A brochure advertising space for lease in two buildings at the proposed West Point Marketplace development is drawing some attention, before Akron City Council is expected to see the plans next week.
The Passov Real Estate brochure shows "Akron's first Whole Foods Market", with an artist rendering of a Whole Foods building on the west side of the property pictured very close to West Market Street.
City of Akron planning director Marco Sommerville says the location of the building near the street will be determined by a lot of input.
"Depending where that street is located, the traffic flow... a lot of people weigh in on those decisions, the fire department, the police department, the service director's office," Sommerville tells WAKR.net, "so they will have some say so how close that variance can go to the street."
Jeff Garrison from developer S.J. Collins tells WAKR in an E-mail that the brochure is not theirs, and plans have changed since then...currently with setbacks from 11 to 30 feet, including patio space.
Sommerville says there's a lot of input into the West Point Marketplace proposal...including the part about where the building will go.
"And trying to make sure that we develop a plan that's suitable for the people who want to bring the development there," Sommerville says, "and also for the residents, and make sure that it's a walking friendly environment around that facility."
The developer will not yet officially confirm that Whole Foods is the "world class specialty grocery store" that will anchor the project.
They expect to make an announcement later this month, and Garrison says they hope to keep West Point Market employees with 80 to 110 jobs expected.
Akron has gone nearly three full decades with the same mayor, and this weekend caps off Don Plusquellic's 28-year run in office. Marco Sommerville, planning director in the city of Akron, called into the Ray Horner Morning Show to remember Plusquellic's tenure, saying he put Akron in a much better place now than it was in 1987. Because he is calling from China, Sommerville says Akron doing "very well" in the international scene.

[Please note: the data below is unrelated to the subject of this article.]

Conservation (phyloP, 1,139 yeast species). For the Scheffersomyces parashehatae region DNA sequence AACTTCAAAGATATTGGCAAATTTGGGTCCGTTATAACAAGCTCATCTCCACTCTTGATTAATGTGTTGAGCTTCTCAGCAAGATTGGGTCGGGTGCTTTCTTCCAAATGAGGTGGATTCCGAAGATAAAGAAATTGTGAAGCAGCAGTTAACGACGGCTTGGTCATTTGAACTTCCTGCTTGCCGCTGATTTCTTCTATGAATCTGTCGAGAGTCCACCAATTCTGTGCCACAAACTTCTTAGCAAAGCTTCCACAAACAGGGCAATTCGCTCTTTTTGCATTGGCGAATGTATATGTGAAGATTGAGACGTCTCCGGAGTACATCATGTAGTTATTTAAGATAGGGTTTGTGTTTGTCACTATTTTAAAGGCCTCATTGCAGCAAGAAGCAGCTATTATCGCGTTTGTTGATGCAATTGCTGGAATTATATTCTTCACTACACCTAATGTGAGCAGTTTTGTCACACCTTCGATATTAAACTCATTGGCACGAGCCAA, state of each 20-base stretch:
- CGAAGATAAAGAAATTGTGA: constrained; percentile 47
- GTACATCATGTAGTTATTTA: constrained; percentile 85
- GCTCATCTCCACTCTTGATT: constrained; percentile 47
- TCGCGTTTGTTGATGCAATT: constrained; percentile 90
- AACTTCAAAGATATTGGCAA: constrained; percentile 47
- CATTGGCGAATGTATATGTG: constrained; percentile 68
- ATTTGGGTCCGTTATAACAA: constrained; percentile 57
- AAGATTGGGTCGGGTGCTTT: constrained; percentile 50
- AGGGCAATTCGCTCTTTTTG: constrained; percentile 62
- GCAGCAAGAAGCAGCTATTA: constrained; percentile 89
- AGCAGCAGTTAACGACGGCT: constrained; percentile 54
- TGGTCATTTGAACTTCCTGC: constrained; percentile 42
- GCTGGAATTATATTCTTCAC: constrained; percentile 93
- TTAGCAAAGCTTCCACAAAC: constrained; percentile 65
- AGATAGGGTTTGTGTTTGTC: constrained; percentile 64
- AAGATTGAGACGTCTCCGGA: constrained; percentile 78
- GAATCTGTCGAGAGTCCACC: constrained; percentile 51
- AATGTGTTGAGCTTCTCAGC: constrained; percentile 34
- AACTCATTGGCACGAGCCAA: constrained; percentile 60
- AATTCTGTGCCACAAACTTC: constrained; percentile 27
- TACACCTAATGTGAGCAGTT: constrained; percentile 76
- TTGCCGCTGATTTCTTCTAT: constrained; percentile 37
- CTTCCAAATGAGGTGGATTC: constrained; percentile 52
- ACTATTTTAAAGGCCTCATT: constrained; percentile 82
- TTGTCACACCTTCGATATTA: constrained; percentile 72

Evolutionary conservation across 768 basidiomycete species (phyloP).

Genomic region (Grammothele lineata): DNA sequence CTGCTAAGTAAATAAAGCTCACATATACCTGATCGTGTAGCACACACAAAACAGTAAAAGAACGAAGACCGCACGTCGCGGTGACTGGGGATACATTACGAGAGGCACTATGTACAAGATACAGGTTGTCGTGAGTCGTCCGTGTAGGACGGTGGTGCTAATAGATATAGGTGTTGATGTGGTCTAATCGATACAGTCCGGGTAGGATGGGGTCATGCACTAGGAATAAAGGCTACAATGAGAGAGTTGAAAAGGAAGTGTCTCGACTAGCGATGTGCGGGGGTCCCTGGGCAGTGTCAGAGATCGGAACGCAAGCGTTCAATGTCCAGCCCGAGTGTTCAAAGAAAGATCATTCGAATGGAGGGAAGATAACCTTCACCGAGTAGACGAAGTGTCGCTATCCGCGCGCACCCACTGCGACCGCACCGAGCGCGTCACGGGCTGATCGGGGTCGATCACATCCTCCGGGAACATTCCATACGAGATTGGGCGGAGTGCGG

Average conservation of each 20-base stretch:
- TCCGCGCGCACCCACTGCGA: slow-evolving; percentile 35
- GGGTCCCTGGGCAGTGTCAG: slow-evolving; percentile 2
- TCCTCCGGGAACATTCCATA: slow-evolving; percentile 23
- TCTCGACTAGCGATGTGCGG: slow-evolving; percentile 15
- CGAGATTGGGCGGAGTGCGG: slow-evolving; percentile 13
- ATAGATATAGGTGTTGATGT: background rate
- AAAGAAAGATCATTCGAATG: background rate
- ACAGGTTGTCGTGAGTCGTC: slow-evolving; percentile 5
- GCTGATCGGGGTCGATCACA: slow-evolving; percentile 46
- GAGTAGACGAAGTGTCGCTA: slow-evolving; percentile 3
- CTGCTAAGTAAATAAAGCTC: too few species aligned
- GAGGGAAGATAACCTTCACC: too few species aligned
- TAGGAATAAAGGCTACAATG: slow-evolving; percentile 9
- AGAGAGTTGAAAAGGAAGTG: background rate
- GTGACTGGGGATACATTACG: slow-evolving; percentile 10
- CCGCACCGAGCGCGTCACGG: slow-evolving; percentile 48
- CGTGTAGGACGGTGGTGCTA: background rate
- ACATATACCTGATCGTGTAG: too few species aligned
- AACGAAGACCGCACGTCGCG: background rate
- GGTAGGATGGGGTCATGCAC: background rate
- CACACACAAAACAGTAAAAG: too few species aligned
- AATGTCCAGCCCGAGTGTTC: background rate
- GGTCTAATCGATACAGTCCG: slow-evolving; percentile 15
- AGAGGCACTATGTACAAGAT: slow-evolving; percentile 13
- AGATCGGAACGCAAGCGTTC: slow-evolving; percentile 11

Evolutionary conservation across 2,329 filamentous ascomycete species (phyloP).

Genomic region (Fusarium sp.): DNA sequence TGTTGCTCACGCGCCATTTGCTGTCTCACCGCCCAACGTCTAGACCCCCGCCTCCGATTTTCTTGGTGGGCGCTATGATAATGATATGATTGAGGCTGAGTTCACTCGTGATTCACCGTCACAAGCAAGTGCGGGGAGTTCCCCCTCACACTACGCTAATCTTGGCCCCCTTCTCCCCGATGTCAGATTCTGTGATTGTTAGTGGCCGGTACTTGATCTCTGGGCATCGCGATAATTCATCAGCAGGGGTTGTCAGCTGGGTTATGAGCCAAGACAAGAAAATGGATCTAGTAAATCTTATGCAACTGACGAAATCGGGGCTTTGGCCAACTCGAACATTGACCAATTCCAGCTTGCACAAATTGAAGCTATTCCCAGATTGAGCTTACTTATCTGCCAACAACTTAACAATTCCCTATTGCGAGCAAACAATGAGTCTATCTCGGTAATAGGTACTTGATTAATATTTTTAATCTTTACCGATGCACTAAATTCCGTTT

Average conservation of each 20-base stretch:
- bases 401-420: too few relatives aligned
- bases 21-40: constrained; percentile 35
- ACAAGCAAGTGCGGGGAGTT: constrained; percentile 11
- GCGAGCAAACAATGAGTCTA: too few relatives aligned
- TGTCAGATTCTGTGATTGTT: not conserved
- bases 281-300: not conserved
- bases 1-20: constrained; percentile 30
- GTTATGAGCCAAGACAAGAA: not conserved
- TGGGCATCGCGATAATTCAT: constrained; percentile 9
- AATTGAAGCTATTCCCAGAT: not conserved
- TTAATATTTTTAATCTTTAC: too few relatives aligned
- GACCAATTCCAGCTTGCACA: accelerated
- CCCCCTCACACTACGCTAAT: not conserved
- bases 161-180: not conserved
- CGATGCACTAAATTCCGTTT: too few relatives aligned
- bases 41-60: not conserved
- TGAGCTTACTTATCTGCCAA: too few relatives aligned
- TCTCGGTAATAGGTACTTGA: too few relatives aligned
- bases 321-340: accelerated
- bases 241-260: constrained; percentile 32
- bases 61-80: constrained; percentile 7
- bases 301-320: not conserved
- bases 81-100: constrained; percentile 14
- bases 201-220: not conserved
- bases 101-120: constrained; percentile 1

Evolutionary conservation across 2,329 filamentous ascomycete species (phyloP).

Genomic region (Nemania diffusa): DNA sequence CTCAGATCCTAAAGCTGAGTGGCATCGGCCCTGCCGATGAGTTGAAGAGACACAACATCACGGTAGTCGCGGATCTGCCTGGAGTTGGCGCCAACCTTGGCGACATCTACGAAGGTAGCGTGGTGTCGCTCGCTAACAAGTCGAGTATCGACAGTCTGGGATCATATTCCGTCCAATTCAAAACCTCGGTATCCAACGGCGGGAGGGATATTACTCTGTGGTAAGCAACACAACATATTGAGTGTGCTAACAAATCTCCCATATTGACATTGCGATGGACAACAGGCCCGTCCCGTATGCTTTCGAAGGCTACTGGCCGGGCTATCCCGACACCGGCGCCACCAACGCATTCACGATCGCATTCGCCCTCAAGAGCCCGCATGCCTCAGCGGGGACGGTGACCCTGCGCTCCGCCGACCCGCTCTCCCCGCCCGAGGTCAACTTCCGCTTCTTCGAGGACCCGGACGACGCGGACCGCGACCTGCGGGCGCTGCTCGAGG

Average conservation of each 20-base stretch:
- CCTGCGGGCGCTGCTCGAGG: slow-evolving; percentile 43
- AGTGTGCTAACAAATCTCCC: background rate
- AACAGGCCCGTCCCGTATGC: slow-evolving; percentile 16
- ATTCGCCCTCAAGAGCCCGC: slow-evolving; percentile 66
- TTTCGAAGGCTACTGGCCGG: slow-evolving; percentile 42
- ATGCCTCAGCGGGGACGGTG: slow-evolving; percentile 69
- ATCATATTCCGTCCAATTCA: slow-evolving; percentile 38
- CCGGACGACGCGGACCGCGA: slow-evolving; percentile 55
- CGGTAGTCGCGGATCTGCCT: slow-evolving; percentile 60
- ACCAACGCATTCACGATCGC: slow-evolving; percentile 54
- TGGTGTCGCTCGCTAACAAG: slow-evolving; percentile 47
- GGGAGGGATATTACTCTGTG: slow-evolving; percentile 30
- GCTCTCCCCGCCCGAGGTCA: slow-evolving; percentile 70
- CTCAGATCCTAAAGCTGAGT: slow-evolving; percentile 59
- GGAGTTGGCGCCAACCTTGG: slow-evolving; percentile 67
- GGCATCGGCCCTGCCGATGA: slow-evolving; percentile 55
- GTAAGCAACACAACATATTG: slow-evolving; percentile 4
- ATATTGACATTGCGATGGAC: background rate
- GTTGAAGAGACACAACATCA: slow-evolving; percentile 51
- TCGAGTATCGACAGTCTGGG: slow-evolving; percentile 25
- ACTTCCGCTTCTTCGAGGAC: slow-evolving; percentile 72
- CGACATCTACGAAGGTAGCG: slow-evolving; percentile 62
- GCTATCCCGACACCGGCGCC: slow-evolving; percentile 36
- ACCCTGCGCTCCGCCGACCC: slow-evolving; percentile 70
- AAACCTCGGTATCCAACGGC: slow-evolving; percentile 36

The past two weeks have painted Akron City Hall more Hatfield and McCoys rather than your normal political fight. For nearly two months, controversy over the decision to disinvite a member of Akron City Council from Mayor Don Plusuqellic's annual State of the City address turned into surprise, shock, embarrassment and even derision as the story played out. It culminated a week ago into a political climax few expected: not only did Plusquellic decide he would not seek re-election for a record eighth term, he opted to skip entirely the last seven months of his term and resign in order to retire from public service.
Amidst the charges of media bias, political theater and personal character attacks both sides were actively engaged in presenting their versions of the story to local media, in particular the Akron Beacon Journal and 1590 WAKR. More complete discussions of the role by this station and the newspaper played are available at the Beacon Journal's website www.Ohio.com and also in prior stories on this website, notably interviews conducted by Jasen Sokol with Beacon Journal columnist Bob Dyer and the editor of the Beacon Journal editorial page, Michael Douglas.
Interviews for this program were conducted by Chris Keppler both before and after the mayor announced he was stepping down, effective the end of May. They were conducted in our newsroom.
Akron Matters discussion for the month of February with Marco Sommerville: Director of Planning and Urban Development for City of Akron, Russ Pry: Summit County Executive, and Dan Colantone: Greater Akron Chamber's President and CEO. Today's hot topic is Rolling Acres Mall. Pictures have surfaced online of the once popular site and they aren't pretty.